Metal detectorist makes second major discovery after Bronze Age hoard found in Borders
Mariusz Stepien is credited with uncovering the Blyth Hoard, featuring two axe heads and a bronze ingot weighing 2.8kg, which was deposited in a previously unknown cairn.
The find comes after Mr Stepien, from Loanhead, who runs a house renovation business, discovered the Peebles Hoard containing a rare Bronze Age horse harness with rattle and complete sword in July 2020.
Mr Stepien said: "I am personally honoured that after my experience of the Peebles Hoard, I was once again entrusted with this new site, to research and to experience the total excavation. Also indescribable is the joy of being the discoverer of another hoard, already conventionally named the Blyth Hoard.”
Mr Stepien was detecting with Dariusz Gucwa, who was there when the Peebles Hoard was found, and friend Damian Michalowsk when the latest treasures were discovered.
He located the artefacts, which likely date to 1100-800 BC, after spotting a possible outline of a round building on the ground. A strong and steady signal started to emit from his metal detector, and he started digging and then removing stones one by one.
He told Searcher metal detecting magazine: "The situation was very similar to that of the Peebles Hoard, which made me even more excited. With each passing moment, the tension increased and the signal continued to sound intense and stable.
"After several minutes, I noticed a green patina on something. My heart began to beat even faster and I started using a brush to take extra care with the object.
“Gently removing the soil, I took out the socketed axe head – my first ever. There was no end to the joy."
With all three now at the find spot, a second object was then discovered and the decision was taken to stop searching. "Again the imagination reached zenith, but it was necessary to think and secure the location as soon as possible,” Mr Stepien said.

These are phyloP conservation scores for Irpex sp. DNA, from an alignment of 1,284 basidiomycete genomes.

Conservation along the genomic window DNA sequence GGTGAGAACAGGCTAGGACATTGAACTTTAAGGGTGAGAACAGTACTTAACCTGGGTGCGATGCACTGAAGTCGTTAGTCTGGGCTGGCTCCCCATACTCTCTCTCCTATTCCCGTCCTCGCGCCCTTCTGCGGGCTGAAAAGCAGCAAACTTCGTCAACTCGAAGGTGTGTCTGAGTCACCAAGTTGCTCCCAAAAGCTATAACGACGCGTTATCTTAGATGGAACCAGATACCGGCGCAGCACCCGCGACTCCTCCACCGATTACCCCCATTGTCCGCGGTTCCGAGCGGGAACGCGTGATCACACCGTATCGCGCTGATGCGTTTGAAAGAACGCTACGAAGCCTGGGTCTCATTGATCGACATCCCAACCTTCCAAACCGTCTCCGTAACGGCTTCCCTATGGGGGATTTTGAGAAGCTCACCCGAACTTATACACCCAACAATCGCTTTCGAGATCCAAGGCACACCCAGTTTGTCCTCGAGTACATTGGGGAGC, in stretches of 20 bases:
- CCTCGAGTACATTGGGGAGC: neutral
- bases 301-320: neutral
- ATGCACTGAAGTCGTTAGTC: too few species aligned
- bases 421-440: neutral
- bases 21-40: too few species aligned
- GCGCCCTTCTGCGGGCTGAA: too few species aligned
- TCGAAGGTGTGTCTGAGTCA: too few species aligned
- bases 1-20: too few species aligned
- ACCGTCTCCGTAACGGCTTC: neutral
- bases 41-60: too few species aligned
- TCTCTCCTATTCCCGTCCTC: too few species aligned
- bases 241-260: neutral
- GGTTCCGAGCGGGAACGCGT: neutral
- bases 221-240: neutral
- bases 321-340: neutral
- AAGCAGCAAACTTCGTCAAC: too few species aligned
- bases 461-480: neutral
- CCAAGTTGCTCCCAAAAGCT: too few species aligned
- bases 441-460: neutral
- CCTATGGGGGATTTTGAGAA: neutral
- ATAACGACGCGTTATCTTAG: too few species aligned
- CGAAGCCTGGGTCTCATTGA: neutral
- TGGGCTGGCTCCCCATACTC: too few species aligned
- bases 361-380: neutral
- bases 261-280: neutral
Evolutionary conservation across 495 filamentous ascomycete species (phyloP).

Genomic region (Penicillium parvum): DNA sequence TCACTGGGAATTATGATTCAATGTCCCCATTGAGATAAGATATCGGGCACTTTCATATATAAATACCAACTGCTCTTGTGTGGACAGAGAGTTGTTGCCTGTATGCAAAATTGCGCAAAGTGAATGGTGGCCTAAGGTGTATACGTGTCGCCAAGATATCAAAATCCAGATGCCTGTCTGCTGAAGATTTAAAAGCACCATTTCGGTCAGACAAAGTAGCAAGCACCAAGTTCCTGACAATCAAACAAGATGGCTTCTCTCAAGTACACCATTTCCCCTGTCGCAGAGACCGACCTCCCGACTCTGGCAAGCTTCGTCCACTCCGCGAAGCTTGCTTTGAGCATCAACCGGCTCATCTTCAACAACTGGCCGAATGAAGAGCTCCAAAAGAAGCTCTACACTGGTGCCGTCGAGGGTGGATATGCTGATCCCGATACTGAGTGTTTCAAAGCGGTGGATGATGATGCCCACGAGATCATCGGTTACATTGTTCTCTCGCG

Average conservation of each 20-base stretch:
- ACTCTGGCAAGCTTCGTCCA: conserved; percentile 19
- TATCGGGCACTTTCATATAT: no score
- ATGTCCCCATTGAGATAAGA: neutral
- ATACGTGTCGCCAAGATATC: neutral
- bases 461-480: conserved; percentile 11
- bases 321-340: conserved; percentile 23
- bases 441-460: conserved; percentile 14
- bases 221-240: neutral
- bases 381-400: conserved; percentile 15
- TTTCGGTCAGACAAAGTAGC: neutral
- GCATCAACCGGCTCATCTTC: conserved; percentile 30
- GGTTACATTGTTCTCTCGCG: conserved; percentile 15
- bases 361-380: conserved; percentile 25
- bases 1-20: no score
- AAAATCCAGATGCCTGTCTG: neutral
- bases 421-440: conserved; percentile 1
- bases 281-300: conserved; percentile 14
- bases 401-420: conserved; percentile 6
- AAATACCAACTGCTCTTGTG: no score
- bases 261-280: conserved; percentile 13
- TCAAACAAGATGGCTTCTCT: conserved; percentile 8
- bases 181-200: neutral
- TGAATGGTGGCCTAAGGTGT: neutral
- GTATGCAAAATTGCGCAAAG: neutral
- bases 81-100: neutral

The Treasure Trove Unit, which assesses and catalogues newly found antiquities on behalf of the Crown, was contacted and an excavation organised with prehistory experts from the National Museum of Scotland.
"Once there, the archaeologists announced that we were dealing with a previously unrecorded cairn of an unknown date, Mr Stepien said.
More finds were made as the excavation got underway. The detectorist added: “The first identified object was an ingot, weighing 2.8kg, the first of its kind in Scotland.”
Close to the ingot, decorative clay moulds and a second socketed axe head, which was embedded in clay and may never have been used, were found. It is believed the site may have been used for smelting or casting, with analysis of the finds and location continuing.
Mr Gucwa, a supermarket worker, of Edinburgh, said: “Every Sunday we go out to discover new Scottish history. We love spending time out in the fields, not only for fresh air and to relax, but also because we are passionate about history.
"We feel absolutely great to again be part of a find that adds another piece of Scottish and British history and it is our privilege to have walked on that field and see that treasure excavated.”
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